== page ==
About learning in the early years
Babies are born ready to learn, and their brains develop through experiences. So your child needs a stimulating environment with plenty of different ways to play and learn. Your child also needs opportunities to repeat and practise what they’re learning.
Babies and young children learn best when they have warm, engaged and responsive relationships with their main carers. So you play a vital role in helping your child learn through their early years. You are your child’s first teacher, and your child will keep learning from you as they grow older.
How babies and young children learn
Your young child learns through everyday play and exploration in a safe and stimulating environment.
Your child’s relationships with you, other family members and carers – for example, early childhood educators – are the foundation for your child’s healthy learning and development. Plenty of time spent playing and interacting with you and others helps your child learn skills they need for life – like communicating, thinking, problem-solving, and being with other people.
Your child learns best by actively engaging with their environment. This includes:
- observing things, watching faces and responding to voices
- listening to sounds, making sounds and singing
- exploring – for example, putting things in their mouth, shaking things and turning things around
- asking questions – for example, ‘But why?’
- experimenting with textures, objects and materials like water, sand or dirt
- building things from objects like cardboard boxes or toy blocks
- doing things that stimulate their senses – touch, taste, smell, vision and hearing.
Your child also learns by being involved in their learning. This could be as simple as:
- choosing books to read
- pointing to pictures in books
- choosing objects and toys to play with
- picking out vegetables for dinner
- measuring out flour for muffins.
All children benefit from trying plenty of different activities. This gives them many ways to learn and many chances to practise what they’re learning. For example, it’s important for your child to have activities that are inside and outside, physically active or quiet, free play or more structured, and so on.
Your child needs your support for learning. For example, your child might sometimes need you to show them what to do. But your child doesn’t need you to give them all the answers. Letting children make mistakes and find out for themselves how the world works is a big part of learning. Praise and encouragement when your child tries hard will keep them interested and help them feel good. It will also encourage them to try again in the future.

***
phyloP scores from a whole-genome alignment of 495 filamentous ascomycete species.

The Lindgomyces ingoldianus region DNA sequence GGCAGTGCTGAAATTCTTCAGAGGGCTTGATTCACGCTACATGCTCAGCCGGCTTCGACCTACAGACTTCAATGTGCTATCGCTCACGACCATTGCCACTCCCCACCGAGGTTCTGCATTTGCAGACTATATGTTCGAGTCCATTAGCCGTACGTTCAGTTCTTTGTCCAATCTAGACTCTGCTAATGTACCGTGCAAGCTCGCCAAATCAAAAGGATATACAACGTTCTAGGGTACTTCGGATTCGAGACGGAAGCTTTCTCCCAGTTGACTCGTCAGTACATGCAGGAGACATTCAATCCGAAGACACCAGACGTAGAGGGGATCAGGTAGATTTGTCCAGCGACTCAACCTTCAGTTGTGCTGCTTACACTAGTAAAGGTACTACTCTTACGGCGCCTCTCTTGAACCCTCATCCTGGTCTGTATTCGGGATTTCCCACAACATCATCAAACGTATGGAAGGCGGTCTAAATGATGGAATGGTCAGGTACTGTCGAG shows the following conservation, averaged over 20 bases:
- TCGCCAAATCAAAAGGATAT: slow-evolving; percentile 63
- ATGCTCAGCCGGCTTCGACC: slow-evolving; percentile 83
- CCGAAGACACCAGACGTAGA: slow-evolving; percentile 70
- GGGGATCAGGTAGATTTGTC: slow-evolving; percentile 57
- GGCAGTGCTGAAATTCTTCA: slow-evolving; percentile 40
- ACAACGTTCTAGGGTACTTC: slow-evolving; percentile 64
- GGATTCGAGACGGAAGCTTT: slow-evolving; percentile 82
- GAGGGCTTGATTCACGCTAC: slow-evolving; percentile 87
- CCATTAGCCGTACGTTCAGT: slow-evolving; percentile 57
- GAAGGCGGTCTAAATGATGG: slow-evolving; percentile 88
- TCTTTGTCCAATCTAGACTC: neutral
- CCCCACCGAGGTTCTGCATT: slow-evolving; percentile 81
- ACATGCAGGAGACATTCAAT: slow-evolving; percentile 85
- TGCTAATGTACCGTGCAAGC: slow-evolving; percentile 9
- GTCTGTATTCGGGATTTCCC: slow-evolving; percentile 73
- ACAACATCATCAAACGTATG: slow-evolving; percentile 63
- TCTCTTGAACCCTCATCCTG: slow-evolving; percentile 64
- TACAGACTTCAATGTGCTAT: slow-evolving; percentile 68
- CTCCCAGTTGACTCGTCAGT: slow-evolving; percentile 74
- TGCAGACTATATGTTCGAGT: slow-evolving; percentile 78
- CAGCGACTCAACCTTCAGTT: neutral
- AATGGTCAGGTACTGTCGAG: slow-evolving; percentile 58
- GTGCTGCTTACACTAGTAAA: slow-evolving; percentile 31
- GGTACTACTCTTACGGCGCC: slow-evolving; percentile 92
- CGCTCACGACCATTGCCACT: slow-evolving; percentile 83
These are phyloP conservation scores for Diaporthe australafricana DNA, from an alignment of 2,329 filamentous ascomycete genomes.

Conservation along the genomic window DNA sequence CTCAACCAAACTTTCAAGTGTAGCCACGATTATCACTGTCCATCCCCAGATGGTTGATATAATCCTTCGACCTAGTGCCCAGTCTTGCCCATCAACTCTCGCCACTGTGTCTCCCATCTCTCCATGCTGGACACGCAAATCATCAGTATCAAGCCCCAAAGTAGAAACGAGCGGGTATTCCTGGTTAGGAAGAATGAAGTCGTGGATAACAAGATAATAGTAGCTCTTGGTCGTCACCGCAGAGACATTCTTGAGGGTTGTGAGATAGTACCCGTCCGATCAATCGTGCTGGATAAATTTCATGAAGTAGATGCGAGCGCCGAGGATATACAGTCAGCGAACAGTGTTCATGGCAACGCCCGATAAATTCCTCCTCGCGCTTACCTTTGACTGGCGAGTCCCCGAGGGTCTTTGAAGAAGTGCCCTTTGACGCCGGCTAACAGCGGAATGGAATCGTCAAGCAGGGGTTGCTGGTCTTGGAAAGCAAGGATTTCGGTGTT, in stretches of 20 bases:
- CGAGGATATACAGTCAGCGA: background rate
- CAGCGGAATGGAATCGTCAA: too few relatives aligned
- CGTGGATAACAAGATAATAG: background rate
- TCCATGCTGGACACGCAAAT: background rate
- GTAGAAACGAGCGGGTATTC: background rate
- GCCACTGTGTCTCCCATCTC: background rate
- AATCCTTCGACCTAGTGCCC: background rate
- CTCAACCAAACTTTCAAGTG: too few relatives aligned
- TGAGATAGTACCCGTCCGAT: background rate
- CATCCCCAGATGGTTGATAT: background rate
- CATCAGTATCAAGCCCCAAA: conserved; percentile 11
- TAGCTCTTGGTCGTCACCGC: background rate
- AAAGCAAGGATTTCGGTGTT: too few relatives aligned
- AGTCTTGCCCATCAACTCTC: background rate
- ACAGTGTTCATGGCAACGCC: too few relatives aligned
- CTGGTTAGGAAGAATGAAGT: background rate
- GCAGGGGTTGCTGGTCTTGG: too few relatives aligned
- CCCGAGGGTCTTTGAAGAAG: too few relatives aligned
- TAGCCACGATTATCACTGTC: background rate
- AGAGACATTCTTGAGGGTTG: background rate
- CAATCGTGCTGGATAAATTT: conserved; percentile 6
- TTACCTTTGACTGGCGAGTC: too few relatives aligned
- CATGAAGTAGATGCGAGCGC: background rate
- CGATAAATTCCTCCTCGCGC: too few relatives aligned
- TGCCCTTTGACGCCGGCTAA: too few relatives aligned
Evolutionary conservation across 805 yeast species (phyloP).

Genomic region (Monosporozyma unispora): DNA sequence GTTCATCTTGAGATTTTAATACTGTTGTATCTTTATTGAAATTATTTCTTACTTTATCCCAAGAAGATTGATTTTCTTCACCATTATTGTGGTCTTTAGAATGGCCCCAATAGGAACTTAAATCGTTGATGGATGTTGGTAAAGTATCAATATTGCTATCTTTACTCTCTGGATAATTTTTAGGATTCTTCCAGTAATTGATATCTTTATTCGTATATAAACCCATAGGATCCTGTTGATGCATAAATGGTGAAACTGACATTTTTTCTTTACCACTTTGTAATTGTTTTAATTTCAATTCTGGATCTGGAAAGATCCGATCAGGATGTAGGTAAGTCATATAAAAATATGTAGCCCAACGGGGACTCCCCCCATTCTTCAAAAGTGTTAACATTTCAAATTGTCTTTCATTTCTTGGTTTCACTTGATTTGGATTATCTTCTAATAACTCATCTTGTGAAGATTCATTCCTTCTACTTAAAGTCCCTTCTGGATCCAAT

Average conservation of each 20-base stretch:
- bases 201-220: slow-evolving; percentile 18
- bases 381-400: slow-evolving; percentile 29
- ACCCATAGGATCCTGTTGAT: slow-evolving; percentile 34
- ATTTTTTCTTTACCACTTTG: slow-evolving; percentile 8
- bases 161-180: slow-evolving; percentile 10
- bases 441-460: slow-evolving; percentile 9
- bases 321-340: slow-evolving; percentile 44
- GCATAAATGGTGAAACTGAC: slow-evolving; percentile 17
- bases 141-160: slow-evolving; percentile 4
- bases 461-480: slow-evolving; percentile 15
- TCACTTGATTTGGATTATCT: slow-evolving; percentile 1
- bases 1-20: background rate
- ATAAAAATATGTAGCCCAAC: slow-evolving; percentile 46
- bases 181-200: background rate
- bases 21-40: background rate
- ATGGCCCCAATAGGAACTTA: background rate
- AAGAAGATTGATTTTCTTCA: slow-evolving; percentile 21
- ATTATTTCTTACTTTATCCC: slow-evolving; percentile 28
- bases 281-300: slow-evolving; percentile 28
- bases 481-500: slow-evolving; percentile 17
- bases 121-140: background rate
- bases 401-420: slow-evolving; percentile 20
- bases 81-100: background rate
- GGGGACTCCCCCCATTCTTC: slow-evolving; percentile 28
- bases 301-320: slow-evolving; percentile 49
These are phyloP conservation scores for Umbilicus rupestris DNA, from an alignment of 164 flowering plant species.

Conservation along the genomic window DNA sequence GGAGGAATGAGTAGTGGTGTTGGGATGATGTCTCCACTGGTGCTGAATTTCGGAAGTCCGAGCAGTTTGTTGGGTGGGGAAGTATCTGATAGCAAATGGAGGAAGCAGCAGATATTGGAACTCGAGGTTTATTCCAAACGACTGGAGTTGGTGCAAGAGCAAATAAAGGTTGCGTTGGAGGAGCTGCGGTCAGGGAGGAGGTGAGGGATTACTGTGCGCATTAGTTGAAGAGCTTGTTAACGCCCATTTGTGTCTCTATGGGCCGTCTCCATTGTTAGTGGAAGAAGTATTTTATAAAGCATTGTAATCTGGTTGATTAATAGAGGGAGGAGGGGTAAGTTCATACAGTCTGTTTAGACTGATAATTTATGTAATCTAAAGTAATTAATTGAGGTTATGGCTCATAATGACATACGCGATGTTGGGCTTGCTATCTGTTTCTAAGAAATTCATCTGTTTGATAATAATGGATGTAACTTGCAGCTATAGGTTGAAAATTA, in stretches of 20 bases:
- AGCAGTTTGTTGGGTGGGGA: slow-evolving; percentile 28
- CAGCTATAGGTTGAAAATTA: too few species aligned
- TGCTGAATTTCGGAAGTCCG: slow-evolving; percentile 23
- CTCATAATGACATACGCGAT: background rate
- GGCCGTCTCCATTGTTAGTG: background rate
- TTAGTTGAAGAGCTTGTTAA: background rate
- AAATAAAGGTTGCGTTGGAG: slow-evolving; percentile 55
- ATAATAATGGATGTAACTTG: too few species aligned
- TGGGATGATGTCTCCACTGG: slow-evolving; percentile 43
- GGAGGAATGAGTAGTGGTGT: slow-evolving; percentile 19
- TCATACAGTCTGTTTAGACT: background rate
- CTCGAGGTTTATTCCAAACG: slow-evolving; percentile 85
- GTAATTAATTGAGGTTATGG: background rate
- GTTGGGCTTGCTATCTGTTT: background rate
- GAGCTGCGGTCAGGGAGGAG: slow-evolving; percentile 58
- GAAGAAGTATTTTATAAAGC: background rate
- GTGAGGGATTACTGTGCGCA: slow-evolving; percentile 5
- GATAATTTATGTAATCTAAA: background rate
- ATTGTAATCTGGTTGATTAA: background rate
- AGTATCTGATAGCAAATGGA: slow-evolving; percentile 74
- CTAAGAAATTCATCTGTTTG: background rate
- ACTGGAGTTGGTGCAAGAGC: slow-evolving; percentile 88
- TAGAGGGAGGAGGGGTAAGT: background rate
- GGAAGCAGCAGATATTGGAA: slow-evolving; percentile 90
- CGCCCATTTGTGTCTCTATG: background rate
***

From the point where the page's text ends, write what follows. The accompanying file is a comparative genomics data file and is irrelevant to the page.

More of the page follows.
Children learn at different paces and in different ways. Some children learn better by seeing, and others learn better by doing. Some children learn better in one environment than another. If you’re worried about how your child is learning and developing, talk with your GP or child and family health nurse or your child’s educator.
What young children are learning
You and your family have a vital role in what your child learns in these early years.
Self and relationships
From you and your family, your child learns that they’re loved and important. They learn trust – for example, ‘I know you’ll be there if I fall over’. Your child starts learning to understand their own needs, thoughts, feelings, likes and dislikes. Eventually, family relationships teach your child about getting on with other children and grown-ups.
Language and communication
When you talk, listen, read and sing with your child, you’re helping them learn about language, written and spoken communication, and conversation skills like taking turns and listening.
Space, place and environment
At home with you, your child learns about their own size and shape – for example, ‘I’m bigger than our stool but not as big as our table’. Your child also learns about their place in their community and their influence on the world around them. For example, ‘My home is in this street, the park is down the road, and my friend lives in a different street’, or ‘The plants grew because I helped to water them’.
Health and physical fitness
When it comes to healthy eating and physical activity, you’re a key role model for your child. If you choose to have an apple rather than a snack bar for morning tea, your child is more likely to do the same. If you go for a walk rather than watching the TV, your child learns that exercise is a good, fun way to spend time together.
Numeracy, literacy, handwriting and music
You help your child build early numeracy skills with everyday counting – for example, ‘How many bears are on the bed?’ or ‘Can you put all the red pegs into this basket?’ Or you can sing nursery rhymes with your child that include counting.
And your child develops early literacy through reading and storytelling with you, playing simple sound and letter games like listening for words that begin with the same sound, and looking at pictures, letters and words in the environment – for example, on signs and in catalogues.
Your child’s handwriting skills develop when you encourage them to draw, scribble and write. For example, if you’re writing a card or a shopping list, you could give your child some paper and a pencil so they can join in. ‘Writing’ also helps your child understand the connection between letters and spoken sounds.
Singing with your child, putting on music for them to dance to, giving them musical instruments to play (homemade is just fine), and finding dress-up clothes for them to use are all great ways to get your child started on learning about music, drama and dance.
By encouraging your child to try plenty of new things, you help your child learn more about who they are, what they enjoy and what their strengths are. This is good for your child’s confidence and self-esteem.